This report analyses the impact that ERA has had on a variety of outcomes experienced by working members of work schemes.
By Barbara Sianesi
The Employment Retention and Advancement (ERA) intervention was explicitly intended and designed to make a difference once participants were in work; evidence on its impact on the retention and advancement of its intended beneficiaries - i.e. workers - is thus of critical interest.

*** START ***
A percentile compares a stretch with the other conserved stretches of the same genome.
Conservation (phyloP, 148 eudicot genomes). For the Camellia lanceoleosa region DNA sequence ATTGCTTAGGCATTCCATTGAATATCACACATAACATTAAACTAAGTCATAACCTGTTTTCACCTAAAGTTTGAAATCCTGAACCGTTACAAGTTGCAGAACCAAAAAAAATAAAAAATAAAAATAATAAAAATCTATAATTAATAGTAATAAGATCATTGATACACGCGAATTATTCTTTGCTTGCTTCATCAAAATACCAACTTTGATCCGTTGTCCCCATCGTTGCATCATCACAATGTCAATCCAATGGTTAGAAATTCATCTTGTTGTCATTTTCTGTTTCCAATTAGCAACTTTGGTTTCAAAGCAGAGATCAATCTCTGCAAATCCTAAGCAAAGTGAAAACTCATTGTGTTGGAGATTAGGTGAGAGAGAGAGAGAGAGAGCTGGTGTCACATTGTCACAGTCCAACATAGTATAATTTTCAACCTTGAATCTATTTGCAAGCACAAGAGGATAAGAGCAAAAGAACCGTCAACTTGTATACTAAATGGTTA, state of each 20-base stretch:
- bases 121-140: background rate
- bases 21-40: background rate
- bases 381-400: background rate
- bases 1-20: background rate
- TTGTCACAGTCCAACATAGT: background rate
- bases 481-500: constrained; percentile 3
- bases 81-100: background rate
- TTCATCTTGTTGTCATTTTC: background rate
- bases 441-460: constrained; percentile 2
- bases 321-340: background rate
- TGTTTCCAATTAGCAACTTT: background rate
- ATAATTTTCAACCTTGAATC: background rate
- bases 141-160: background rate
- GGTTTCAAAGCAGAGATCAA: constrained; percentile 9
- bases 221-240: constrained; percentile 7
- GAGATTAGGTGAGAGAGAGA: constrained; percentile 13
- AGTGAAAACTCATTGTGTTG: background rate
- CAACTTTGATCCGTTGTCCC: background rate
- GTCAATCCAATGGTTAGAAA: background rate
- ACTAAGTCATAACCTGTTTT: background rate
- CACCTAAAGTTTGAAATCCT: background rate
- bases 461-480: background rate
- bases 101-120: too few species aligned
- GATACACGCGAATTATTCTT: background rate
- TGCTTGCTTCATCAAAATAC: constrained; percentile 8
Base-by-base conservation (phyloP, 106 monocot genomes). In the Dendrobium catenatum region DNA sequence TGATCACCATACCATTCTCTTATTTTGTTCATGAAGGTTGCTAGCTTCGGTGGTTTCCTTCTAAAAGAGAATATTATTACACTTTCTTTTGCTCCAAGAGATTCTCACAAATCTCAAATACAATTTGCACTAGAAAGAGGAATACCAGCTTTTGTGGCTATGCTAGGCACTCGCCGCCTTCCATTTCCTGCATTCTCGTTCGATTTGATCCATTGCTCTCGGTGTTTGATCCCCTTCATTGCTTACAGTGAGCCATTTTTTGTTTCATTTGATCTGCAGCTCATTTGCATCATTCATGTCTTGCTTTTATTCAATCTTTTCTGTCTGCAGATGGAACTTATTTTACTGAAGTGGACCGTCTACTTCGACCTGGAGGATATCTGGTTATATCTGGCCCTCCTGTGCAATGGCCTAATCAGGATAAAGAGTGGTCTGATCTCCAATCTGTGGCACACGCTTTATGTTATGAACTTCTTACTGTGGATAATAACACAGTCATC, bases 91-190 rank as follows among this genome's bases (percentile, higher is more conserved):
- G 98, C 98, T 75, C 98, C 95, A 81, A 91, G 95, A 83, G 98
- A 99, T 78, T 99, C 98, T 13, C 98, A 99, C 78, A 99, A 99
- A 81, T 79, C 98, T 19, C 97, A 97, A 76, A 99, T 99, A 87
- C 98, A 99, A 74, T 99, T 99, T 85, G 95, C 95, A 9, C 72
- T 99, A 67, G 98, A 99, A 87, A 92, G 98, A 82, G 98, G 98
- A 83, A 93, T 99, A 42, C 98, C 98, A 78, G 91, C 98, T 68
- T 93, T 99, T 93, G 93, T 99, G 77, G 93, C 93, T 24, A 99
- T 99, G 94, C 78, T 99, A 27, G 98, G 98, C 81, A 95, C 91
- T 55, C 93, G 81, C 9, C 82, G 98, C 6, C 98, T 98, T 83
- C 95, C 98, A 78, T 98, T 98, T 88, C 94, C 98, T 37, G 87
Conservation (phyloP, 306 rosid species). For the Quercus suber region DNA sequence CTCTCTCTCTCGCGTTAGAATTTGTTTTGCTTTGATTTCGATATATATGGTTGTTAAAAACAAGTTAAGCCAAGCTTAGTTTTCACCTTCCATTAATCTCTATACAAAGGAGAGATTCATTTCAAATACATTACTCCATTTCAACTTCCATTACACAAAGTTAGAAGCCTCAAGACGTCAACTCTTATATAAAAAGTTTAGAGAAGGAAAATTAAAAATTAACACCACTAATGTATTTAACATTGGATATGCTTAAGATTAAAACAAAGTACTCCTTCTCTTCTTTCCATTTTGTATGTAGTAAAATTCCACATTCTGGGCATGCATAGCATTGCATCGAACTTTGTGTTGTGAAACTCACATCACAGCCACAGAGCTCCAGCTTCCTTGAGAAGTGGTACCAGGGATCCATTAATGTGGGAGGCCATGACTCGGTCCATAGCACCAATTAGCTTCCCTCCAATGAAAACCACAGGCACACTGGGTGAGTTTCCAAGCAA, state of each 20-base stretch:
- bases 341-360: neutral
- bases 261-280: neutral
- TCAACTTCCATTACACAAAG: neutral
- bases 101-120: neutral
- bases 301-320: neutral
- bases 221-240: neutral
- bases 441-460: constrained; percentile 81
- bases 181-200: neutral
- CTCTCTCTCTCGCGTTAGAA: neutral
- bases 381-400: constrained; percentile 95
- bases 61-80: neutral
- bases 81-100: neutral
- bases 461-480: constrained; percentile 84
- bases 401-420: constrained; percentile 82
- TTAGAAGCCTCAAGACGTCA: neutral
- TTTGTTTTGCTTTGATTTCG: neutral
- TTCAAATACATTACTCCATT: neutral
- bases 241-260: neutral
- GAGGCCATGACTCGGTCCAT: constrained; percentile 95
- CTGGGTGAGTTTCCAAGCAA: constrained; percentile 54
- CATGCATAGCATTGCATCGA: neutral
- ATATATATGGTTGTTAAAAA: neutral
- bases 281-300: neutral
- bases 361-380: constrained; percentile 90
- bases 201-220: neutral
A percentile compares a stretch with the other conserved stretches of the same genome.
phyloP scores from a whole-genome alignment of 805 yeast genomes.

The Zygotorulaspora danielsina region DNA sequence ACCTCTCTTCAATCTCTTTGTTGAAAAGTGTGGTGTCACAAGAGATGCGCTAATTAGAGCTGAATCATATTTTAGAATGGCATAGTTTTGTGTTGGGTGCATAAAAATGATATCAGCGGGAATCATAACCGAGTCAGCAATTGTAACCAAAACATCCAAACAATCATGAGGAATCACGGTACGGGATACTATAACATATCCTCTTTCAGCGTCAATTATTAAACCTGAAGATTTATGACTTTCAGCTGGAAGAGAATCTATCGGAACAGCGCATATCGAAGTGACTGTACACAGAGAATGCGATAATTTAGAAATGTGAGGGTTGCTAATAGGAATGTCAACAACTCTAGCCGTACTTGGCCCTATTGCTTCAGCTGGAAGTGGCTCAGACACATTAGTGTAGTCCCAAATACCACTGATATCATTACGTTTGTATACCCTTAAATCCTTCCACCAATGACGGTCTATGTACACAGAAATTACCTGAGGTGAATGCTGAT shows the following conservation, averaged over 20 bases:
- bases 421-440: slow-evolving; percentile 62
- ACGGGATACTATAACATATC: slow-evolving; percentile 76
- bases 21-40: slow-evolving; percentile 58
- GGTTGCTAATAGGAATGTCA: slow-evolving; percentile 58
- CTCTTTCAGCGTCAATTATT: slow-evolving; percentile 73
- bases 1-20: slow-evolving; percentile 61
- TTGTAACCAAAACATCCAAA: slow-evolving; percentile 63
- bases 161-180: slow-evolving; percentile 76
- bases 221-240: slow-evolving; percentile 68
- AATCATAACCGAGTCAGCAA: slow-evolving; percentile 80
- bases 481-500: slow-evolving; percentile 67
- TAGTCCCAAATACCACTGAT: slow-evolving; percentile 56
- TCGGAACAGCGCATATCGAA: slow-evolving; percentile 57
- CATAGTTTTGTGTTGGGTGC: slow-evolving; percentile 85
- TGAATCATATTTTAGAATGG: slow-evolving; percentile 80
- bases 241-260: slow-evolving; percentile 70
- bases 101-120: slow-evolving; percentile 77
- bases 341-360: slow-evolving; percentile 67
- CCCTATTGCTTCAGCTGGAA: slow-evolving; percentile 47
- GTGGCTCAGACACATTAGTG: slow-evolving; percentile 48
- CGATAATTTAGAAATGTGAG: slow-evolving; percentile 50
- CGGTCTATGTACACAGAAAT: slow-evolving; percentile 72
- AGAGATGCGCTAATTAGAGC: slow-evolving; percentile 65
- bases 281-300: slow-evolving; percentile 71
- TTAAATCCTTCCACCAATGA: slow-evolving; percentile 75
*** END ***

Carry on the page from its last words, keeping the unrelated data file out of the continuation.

This report analyses the impact that ERA has had on a variety of outcomes experienced by working members of the New Deal for Lone Parents and Working Tax Credit target groups, as well as on the tax year earnings of working members of the New Deal 25 plus target group. Impacts on workers’ outcomes have been assessed both while the programme was in operation and afterwards. Findings relating to the later point in time are of special policy interest, as they are the ones relevant for judging whether ERA’s impacts on workers have been maintained or else have quickly faded once the in-work assistance and financial incentives were withdrawn.